Computer Love

Robot shows human emotions
By Emma Woollacott

Waseda, Japan – They really do like their robots in Japan. Now, it seems, they want their robots to like them back. Researchers at Waseda University claim they have developed a humanoid robot which can express human emotions.

We reported on this robot a while ago, but it was formally launched yesterday,

The Emotional Humanoid Robot, also known as Kobian, can display delight, surprise, sadness, disgust and dislike, though different poses and facial movements. To show sadness, for example, it hunches over, hangs its head and holds a hand to its face. It can also walk around, perceive and interact with its environment and perform simple tasks.

The developers reckon that equipping a robot to show emotion will make it more suitable for interaction with humans – particularly important given the enthusiasm in Japan for robots that can help with the care of old people and children.

Waseda University’s Graduate School of Advanced Science and Engineering developed the robot in conjunction with robot manufacturer Tmsuk, which hopes it will eventually be used in nursing.

Not all the company’s robots are so friendly. It recently launched a security robot which detects intruders through their body heat and automatically alerts a human via a cellphone – and which then attempts to catch them by throwing a net.

– Taken from Wikipedia

Thinking machines and artificial beings appear in Greek myths, such as Talos of Crete, the golden robots of Hephaestus and Pygmalion’s Galatea. Human likenesses believed to have intelligence were built in many ancient societies; some of the earliest being the sacred statues worshipped in Egypt and Greece, and including the machines of Yan Shi, Hero of Alexandria, Al-Jazari or Wolfgang von Kempelen. It was widely believed that artificial beings had been created by Geber, Judah Loew and Paracelsus. Stories of these creatures and their fates discuss many of the same hopes, fears and ethical concerns that are presented by artificial intelligence.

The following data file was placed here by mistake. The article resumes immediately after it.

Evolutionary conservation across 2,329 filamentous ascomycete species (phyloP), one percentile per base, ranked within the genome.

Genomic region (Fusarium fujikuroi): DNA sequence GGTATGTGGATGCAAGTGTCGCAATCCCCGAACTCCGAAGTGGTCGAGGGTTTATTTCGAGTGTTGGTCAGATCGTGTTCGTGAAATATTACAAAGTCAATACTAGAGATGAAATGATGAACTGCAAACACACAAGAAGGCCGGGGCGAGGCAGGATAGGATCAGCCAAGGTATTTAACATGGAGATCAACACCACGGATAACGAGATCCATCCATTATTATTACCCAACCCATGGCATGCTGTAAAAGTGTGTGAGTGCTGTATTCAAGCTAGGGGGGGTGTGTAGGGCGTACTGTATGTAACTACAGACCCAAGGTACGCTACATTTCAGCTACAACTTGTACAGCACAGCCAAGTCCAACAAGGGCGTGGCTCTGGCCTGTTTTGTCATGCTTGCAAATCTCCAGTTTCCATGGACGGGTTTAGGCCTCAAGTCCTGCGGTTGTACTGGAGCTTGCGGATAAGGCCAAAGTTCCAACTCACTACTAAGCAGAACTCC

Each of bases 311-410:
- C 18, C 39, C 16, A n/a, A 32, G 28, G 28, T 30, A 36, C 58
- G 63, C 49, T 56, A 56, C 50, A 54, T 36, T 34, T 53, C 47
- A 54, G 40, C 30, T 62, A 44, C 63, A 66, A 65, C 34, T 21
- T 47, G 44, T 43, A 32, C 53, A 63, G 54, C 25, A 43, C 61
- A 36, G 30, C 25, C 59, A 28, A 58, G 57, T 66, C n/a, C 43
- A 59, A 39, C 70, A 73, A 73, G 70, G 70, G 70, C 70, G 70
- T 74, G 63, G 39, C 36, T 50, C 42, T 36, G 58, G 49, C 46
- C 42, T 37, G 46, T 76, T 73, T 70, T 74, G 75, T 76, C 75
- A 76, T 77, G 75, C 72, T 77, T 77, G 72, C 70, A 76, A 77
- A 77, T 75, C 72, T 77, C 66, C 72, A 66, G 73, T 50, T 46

Mary Shelley’s Frankenstein, considers a key issue in the ethics of artificial intelligence: if a machine can be created that has intelligence, could it also feel? If it can feel, does it have the same rights as a human being? The idea also appears in modern science fiction: the film Artificial Intelligence: A.I. considers a machine in the form of a small boy which has been given the ability to feel human emotions, including, tragically, the capacity to suffer. This issue, now known as “robot rights”, is currently being considered by, for example, California’s Institute for the Future, although many critics believe that the discussion is premature.

Another issue explored by both science fiction writers and futurists is the impact of artificial intelligence on society. In fiction, AI has appeared as a servant (R2D2 in Star Wars), a law enforcer (K.I.T.T. “Knight Rider”), a comrade (Lt. Commander Data in Star Trek), a conqueror (The Matrix), a dictator (With Folded Hands), an exterminator (Terminator, Battlestar Galactica), an extension to human abilities (Ghost in the Shell) and the saviour of the human race (R. Daneel Olivaw in the Foundation Series). Academic sources have considered such consequences as: a decreased demand for human labor, the enhancement of human ability or experience, and a need for redefinition of human identity and basic values.

Several futurists argue that artificial intelligence will transcend the limits of progress and fundamentally transform humanity. Ray Kurzweil has used Moore’s law (which describes the relentless exponential improvement in digital technology with uncanny accuracy) to calculate that desktop computers will have the same processing power as human brains by the year 2029, and that by 2045 artificial intelligence will reach a point where it is able to improve itself at a rate that far exceeds anything conceivable in the past, a scenario that science fiction writer Vernor Vinge named the “technological singularity”. Edward Fredkin argues that “artificial intelligence is the next stage in evolution,” an idea first proposed by Samuel Butler’s “Darwin among the Machines” (1863), and expanded upon by George Dyson in his book of the same name in 1998. Several futurists and science fiction writers have predicted that human beings and machines will merge in the future into cyborgs that are more capable and powerful than either. This idea, called transhumanism, which has roots in Aldous Huxley and Robert Ettinger, is now associated with robot designer Hans Moravec, cyberneticist Kevin Warwick and inventor Ray Kurzweil. Transhumanism has been illustrated in fiction as well, for example in the manga Ghost in the Shell and the science fiction series Dune. Pamela McCorduck writes that these scenarios are expressions of an ancient human desire to, as she calls it, “forge the gods.”

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